Jack certainly does. What would happen if he could travel back in time to the twenty-tens when he is at school, gay is a term of derision used by the bullies, and Jack is in love with his best friend Ollie?
A cross between Sliding Doors and The Versions of Us, Robert Holtom’s Dumbledore is so Gay is a beguiling three-hander that gives Jack (Alex Britt) three turns with the time turner: all offering slightly different versions of the same story. But will it take a fourth turn before homophobia and internalised gay shame are finally relegated to the past?
Dumbledore Is So Gay. Photo by Gabriel Mokake.
This is very neatly put together show, full of clever Harry Potter and other cultural references. It is a hugely enjoyable one too as tiny but different reactions from friends, parents and teachers lead to slightly differing scenarios but very different outcomes. The same or similar lines uttered in one version have a different meaning in another.
Alex Britt is very engaging as Jack, the growing teenager who is horrified to discover that he not a Gryffindor as he’d assumed and hoped, but a Hufflepuff, and Charlotte Dowding and Max Percy are excellent in a number of roles, particularly as Jack’s bewildered, embarrassed parents. Tom Wright’s production brings a lightness of touch that matches the play. I’ll eat my sorting hat if this doesn’t have further life.
Sara Dawood’s Arabitch is far darker and at a much earlier stage of development. It too uses comedy as a weapon as it explores the experience of being female and queer in the Arab world and in her own family.
Beginning and ending with a letter, and dancing between cabaret, stand-up and theatre—including an entertaining TV gameshow spoof, 'Name the Lesbian'—Dawood’s solo show explores how racism and colonialism still impact on attitudes towards Arab women and the policing of their sexuality. She flouts it and plays with it with glittering, cross-dressing glee. But you also feel the pain too. This embryonic show still has a very long way to go, but with the right support and dramaturgy it could be an interesting journey.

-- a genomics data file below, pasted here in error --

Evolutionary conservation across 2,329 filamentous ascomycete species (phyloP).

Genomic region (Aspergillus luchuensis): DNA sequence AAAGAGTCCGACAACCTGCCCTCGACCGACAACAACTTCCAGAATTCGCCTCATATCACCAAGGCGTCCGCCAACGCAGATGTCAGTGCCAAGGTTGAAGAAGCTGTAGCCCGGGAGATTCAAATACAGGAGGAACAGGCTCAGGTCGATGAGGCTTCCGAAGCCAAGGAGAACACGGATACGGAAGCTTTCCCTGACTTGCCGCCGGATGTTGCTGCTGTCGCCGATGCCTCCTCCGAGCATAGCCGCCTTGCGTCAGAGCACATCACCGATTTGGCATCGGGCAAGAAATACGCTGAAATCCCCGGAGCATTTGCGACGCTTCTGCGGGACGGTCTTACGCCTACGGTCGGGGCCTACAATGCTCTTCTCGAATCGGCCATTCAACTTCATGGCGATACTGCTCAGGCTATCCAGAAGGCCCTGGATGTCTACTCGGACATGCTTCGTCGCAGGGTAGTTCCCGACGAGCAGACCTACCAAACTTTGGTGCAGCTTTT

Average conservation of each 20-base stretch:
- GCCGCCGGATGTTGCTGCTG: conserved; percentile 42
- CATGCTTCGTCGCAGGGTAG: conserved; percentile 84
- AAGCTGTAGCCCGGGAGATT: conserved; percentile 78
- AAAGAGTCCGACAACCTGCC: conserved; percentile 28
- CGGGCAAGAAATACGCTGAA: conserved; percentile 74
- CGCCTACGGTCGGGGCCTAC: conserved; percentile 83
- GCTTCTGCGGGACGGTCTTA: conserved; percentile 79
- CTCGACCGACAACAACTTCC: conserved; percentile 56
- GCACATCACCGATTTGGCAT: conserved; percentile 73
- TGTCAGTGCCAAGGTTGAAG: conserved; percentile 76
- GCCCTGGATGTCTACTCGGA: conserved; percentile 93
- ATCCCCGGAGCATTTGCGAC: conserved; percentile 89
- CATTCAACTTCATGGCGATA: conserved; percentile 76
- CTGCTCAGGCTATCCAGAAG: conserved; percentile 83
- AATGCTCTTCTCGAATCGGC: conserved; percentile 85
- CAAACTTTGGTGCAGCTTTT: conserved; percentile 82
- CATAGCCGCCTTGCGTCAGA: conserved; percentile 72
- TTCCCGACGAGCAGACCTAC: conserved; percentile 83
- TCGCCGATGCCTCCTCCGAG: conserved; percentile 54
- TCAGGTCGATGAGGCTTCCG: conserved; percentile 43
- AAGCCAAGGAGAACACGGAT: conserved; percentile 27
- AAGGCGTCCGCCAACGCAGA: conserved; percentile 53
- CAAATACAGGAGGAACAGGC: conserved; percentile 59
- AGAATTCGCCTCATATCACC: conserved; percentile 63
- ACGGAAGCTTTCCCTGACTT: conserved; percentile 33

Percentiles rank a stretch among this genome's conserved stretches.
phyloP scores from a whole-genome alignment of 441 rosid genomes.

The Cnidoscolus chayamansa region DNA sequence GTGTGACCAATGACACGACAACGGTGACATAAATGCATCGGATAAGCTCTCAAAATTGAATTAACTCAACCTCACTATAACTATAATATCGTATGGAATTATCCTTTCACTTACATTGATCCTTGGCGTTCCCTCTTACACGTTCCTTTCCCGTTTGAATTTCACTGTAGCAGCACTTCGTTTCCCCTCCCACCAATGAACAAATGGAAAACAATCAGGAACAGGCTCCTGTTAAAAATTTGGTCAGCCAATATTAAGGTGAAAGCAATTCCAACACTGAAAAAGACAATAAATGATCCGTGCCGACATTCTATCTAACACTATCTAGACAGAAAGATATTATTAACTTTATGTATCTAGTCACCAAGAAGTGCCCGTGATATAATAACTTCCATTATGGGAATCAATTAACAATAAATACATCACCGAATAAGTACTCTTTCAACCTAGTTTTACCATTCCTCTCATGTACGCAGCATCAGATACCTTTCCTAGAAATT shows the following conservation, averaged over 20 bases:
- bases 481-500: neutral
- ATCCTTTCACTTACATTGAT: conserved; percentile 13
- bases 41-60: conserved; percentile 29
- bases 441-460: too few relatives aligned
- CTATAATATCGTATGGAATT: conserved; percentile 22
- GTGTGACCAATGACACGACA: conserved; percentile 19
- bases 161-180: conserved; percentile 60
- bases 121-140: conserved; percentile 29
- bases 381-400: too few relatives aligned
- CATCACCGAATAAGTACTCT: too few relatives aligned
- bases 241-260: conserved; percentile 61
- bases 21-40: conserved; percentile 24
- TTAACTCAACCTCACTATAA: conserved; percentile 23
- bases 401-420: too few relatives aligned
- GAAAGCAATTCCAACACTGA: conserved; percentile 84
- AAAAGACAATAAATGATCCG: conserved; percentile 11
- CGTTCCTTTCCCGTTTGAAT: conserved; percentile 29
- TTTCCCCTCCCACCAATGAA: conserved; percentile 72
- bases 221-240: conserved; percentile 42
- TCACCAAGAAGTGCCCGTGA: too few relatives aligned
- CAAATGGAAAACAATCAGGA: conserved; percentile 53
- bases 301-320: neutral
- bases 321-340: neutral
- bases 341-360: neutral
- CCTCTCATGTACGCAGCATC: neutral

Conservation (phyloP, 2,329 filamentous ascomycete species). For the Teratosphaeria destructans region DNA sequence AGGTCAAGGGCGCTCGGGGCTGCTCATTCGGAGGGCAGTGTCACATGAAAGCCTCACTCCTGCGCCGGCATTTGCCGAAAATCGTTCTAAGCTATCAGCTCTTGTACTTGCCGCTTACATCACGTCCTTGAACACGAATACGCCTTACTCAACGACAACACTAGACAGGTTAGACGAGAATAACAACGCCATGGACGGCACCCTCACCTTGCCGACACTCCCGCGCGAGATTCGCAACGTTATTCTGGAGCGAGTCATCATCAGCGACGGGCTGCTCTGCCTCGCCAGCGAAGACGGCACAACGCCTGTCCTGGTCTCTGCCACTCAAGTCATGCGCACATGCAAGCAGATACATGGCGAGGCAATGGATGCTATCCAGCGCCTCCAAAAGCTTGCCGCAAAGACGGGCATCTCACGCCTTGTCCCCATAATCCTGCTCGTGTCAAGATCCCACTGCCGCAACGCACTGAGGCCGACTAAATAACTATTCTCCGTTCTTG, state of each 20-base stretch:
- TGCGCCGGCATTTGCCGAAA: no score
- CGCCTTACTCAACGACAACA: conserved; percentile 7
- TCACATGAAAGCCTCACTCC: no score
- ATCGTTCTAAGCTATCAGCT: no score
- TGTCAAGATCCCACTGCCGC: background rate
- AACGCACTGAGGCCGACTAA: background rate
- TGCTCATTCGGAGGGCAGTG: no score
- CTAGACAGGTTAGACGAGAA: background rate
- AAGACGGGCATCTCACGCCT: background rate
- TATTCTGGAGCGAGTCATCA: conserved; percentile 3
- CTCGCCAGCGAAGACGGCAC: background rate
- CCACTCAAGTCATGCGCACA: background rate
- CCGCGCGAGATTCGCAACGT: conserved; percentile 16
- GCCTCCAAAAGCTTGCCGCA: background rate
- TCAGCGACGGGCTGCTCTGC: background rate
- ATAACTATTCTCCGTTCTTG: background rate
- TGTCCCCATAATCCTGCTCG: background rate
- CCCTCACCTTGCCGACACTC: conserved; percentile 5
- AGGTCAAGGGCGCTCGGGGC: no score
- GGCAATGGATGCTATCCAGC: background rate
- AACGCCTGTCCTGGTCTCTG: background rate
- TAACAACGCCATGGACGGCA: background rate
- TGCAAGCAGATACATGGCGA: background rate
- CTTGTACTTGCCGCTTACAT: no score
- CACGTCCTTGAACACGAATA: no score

Who controls the news and how far are we aware of the under-lying biases it promotes? Should you believe what you read or see or hear? Or should you question why a particular news story is being written and promoted and whose interests it serves? When newspapers are either owned by rich corporations or have their own business interests to protect it would be naïve not to question the agendas behind the stories that make the headlines.
Jingan Young’s Life and Death of a Journalist explores this idea by focusing on Hong Kong’s life and death fight to resist Chinese encroachment on civil liberties and freedom of speech, and how the UK media covers that story.
Life and Death of a Journalist. Photo by Ming Cheng.
Laura (Lucy Roslyn) is a journalist whose coverage of the Hong Kong democracy movement has won her admirers and detractors. She wants to highlight the plight of her missing journalist friend, Chris, who has disappeared in China. So, when she is offered a job by Vicky (Melissa Woodbridge) the editor of a large Chinese funded media outlet her first instinct is to refuse. But is it possible to change things from the inside, or does part of yourself die as the compromises pile up?
Young’s play is meaty but if it doesn’t entirely satisfy or successfully entwine the strands of both Laura’s working and personal life, then that is simply because it is trying to do far too much in its hour’s span, so everything feel squeezed.
The result is that Laura comes across as impossibly naïve for a campaigning journalist and in the exchanges between her and Vicky the play falls back on older stereotypes of Fleet street female editors. But it certainly grips even if it doesn’t entirely convince, and if given room to breathe, possibly in a different format such as TV, it would have a chance to dig deeper.